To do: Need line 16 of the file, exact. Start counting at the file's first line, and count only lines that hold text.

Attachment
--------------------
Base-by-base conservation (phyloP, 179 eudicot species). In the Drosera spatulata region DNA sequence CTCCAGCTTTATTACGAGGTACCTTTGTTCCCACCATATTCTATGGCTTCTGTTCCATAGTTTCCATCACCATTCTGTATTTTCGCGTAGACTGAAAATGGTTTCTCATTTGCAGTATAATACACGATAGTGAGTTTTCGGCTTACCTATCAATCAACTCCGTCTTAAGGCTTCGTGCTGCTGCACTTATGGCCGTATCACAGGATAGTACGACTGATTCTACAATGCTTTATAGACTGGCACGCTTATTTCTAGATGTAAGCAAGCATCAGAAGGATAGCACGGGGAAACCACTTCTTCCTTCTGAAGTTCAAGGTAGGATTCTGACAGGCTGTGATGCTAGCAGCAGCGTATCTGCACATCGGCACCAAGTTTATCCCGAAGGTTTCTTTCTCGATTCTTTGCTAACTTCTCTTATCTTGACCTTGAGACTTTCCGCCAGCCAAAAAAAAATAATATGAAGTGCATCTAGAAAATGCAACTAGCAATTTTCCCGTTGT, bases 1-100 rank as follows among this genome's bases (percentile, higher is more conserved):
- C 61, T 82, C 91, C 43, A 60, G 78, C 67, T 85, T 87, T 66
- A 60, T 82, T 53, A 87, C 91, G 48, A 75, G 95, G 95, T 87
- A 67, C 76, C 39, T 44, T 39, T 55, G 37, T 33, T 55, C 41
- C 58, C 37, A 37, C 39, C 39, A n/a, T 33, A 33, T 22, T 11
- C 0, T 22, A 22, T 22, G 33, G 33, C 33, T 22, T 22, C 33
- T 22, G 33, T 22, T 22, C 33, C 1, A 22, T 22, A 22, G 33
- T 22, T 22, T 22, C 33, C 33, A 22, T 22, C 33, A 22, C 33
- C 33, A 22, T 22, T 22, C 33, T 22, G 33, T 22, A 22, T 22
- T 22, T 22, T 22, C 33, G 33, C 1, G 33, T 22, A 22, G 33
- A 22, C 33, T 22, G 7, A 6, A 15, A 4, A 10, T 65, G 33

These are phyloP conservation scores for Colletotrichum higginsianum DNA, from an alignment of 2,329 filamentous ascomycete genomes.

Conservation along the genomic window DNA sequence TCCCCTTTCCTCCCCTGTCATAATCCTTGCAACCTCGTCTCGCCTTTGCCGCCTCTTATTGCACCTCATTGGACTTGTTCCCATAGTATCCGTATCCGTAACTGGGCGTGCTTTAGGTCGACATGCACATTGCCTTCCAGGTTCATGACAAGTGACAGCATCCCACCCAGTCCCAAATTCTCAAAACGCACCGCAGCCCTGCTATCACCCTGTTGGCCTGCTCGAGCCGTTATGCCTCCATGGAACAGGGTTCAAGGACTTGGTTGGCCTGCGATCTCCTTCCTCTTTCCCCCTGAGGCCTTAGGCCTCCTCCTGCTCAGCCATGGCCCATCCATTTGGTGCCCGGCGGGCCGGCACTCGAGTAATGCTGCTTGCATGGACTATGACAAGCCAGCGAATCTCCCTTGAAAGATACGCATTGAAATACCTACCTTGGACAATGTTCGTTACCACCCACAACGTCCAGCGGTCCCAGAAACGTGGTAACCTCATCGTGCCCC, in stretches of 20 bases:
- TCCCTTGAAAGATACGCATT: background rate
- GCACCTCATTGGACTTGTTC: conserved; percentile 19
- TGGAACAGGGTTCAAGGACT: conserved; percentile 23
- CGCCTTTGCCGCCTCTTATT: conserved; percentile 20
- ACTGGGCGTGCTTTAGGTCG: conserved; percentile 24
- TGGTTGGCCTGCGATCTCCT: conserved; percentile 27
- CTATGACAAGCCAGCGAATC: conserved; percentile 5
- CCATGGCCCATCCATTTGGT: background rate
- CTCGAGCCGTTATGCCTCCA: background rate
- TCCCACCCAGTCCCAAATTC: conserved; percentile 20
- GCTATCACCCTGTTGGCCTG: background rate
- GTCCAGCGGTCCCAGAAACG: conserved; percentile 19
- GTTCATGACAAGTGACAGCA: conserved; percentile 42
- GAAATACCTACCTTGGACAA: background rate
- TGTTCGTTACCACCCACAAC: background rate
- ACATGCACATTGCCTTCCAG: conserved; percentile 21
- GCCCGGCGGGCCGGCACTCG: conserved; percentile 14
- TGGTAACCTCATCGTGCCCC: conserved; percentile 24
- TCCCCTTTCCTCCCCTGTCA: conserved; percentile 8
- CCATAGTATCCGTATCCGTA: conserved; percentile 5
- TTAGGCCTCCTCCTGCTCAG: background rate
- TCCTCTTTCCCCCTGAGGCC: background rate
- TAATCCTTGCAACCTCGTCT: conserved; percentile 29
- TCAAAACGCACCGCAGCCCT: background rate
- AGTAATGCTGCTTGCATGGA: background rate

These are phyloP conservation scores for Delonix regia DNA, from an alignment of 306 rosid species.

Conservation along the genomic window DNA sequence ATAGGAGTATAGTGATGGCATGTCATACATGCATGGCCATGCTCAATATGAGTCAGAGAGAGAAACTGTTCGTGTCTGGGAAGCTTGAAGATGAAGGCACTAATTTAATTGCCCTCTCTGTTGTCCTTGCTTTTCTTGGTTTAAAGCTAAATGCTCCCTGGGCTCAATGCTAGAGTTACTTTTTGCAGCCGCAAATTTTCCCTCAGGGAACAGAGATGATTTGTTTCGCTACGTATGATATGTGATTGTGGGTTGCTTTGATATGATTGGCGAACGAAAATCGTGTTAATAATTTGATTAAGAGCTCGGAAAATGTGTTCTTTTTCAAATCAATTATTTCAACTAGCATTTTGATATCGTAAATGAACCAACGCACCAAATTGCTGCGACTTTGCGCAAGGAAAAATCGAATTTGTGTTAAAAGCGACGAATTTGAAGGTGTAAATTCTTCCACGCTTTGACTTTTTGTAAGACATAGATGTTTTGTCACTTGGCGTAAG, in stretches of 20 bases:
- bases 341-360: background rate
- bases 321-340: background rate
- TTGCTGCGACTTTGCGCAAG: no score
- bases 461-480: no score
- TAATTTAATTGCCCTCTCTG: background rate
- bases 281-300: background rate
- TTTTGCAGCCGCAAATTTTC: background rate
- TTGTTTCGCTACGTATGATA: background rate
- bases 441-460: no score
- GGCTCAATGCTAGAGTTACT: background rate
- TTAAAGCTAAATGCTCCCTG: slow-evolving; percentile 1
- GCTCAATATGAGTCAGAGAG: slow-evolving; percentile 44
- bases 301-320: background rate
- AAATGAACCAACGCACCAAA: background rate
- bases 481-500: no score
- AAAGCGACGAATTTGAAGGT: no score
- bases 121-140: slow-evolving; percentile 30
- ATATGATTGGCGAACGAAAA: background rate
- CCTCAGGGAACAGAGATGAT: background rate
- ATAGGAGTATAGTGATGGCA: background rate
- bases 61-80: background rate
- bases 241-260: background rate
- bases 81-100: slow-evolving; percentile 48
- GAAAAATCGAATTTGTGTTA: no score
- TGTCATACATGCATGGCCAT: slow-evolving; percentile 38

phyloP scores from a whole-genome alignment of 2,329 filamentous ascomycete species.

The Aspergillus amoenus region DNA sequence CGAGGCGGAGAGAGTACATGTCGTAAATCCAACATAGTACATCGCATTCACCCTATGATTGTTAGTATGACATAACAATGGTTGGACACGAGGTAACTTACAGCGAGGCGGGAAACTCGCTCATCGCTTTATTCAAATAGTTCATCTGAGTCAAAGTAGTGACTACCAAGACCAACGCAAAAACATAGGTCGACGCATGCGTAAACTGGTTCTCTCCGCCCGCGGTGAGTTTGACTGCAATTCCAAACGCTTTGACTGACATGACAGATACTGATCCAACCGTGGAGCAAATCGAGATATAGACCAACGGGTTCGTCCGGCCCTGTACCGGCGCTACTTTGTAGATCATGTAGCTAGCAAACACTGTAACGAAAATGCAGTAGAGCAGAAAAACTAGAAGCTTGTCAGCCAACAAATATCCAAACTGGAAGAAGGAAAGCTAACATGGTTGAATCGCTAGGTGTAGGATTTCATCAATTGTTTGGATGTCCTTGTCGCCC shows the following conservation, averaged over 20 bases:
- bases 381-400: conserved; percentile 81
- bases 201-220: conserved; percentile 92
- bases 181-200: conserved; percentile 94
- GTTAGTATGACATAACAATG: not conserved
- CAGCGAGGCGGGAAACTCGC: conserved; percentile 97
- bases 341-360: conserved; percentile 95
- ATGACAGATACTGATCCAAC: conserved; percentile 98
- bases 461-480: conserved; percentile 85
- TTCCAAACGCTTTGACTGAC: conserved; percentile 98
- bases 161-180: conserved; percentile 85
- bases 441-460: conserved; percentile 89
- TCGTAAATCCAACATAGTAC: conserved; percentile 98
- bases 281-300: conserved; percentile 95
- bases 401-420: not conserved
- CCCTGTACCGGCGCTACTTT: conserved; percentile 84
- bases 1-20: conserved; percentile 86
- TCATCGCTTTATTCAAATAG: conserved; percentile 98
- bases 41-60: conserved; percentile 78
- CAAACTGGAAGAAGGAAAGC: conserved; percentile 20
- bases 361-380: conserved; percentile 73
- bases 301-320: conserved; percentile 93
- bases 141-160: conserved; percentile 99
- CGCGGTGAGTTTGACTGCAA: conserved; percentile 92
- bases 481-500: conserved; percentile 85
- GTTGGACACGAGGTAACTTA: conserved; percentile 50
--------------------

- TGGAACAGGGTTCAAGGACT: conserved; percentile 23